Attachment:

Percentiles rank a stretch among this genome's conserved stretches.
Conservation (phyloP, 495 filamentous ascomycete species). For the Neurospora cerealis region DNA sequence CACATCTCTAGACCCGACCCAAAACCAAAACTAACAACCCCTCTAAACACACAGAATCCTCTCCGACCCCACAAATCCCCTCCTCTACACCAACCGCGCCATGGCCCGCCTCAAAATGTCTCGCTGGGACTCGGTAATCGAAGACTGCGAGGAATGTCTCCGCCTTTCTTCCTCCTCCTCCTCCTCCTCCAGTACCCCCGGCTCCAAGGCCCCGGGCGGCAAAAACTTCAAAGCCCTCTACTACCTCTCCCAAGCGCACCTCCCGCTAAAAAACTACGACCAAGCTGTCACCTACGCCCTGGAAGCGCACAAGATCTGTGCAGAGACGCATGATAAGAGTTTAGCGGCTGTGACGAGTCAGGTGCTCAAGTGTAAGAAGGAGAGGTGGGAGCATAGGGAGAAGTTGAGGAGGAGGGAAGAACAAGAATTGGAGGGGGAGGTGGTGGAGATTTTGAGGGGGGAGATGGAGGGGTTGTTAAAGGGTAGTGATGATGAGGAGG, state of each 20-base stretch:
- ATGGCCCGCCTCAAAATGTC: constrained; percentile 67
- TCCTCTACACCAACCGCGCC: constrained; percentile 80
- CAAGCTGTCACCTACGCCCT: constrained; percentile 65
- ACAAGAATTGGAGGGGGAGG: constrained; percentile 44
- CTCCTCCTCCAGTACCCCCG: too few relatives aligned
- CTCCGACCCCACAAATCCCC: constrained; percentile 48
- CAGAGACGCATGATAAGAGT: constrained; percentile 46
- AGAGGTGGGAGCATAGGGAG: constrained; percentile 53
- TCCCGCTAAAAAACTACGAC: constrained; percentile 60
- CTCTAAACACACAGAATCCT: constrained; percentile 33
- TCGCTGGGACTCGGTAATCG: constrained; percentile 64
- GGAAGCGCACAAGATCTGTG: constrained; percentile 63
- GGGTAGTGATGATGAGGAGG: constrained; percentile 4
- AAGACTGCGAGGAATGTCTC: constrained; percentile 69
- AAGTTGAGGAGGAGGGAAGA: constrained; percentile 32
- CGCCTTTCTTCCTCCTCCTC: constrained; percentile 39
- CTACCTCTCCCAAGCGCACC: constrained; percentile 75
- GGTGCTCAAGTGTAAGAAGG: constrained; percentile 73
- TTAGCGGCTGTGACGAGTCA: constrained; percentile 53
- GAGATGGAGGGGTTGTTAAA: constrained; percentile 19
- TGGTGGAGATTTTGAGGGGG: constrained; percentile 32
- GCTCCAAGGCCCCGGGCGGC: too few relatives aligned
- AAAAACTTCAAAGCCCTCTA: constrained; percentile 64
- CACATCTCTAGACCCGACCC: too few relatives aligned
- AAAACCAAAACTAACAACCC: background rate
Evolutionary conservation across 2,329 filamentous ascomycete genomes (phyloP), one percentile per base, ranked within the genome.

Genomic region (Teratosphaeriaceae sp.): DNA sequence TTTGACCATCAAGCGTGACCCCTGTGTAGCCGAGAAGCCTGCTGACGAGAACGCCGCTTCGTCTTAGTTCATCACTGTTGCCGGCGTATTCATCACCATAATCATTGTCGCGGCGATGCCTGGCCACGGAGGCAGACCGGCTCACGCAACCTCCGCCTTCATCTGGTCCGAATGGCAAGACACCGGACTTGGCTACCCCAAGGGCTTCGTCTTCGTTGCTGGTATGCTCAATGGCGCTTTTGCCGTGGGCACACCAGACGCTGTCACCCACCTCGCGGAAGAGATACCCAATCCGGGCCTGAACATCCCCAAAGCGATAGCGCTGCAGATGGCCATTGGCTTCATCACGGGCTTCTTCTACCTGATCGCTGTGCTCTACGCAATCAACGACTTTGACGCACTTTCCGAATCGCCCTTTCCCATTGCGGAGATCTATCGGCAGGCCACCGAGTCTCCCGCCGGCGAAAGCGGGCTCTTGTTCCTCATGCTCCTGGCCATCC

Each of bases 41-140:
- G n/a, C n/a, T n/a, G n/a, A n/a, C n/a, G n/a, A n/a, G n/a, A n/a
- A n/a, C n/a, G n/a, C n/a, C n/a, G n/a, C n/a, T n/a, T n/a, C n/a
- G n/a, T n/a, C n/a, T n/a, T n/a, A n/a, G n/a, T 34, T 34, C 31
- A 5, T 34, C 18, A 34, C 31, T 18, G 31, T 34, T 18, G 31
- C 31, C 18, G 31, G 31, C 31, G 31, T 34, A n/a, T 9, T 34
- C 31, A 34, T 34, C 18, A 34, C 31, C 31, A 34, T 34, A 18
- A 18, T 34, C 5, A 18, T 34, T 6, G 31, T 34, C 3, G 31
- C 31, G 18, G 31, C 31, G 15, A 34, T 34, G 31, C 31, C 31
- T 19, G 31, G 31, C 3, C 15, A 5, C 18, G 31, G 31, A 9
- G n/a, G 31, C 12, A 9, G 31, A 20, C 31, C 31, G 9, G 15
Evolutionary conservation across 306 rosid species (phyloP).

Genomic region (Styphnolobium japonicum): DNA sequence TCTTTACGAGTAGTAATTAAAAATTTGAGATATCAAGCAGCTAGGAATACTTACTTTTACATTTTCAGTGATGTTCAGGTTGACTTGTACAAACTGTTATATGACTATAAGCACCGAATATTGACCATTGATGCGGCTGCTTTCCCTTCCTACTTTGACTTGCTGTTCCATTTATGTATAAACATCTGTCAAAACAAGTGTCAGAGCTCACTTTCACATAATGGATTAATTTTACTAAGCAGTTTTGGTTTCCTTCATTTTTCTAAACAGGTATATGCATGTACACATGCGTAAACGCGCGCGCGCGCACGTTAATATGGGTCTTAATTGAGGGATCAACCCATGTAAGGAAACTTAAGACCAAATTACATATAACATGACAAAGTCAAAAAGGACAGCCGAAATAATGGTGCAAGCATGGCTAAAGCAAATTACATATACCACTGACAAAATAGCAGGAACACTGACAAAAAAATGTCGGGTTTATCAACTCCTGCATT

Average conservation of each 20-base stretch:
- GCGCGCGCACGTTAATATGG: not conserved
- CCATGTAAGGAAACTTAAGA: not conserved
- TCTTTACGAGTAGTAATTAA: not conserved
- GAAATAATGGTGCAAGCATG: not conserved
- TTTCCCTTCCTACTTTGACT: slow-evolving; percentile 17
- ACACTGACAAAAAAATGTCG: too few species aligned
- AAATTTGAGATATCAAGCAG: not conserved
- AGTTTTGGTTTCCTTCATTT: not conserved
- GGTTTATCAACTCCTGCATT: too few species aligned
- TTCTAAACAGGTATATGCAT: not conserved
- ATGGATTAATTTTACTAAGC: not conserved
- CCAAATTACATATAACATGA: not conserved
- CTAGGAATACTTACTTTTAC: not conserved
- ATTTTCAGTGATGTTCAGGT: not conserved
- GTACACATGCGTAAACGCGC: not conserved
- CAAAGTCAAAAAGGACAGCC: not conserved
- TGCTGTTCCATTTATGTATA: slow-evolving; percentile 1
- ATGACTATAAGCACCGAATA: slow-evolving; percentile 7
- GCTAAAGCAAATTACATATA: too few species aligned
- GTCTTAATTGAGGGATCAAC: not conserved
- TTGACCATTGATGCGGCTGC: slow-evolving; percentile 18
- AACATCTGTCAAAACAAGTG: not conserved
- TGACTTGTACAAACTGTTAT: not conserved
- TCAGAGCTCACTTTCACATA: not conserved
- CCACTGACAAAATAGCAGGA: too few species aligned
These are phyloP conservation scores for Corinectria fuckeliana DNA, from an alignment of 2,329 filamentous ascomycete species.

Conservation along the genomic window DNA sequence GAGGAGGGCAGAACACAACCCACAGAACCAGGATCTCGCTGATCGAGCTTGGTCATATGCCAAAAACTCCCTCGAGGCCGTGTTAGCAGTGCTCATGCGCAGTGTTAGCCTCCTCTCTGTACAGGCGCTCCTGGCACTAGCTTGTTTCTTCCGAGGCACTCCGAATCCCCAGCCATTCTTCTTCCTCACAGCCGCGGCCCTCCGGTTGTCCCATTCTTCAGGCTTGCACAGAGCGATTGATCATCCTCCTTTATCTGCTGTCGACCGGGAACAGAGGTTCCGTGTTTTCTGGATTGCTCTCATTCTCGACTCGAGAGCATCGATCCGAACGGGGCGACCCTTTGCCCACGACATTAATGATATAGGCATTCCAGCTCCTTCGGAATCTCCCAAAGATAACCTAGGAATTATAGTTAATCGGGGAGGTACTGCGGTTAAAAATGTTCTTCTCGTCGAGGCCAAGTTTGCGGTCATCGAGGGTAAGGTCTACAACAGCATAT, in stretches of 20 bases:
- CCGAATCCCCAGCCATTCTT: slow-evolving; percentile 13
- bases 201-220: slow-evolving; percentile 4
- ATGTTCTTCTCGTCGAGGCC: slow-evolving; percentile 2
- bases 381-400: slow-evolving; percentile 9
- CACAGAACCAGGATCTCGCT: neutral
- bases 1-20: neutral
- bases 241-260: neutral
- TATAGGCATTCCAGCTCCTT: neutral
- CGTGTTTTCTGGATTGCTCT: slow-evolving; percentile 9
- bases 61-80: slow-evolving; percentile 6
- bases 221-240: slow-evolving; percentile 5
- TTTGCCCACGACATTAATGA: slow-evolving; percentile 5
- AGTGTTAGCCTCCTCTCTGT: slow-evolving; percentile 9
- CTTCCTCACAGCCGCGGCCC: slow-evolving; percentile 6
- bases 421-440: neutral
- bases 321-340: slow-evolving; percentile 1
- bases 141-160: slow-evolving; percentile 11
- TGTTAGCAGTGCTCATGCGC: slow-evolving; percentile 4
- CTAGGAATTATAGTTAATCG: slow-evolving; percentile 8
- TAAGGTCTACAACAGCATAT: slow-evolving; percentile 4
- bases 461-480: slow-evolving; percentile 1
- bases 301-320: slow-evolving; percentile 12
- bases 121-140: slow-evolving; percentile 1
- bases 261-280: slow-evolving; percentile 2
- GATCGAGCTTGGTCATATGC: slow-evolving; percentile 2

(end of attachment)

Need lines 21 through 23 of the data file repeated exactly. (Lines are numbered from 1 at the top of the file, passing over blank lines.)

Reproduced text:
- TTAGCGGCTGTGACGAGTCA: constrained; percentile 53
- GAGATGGAGGGGTTGTTAAA: constrained; percentile 19
- TGGTGGAGATTTTGAGGGGG: constrained; percentile 32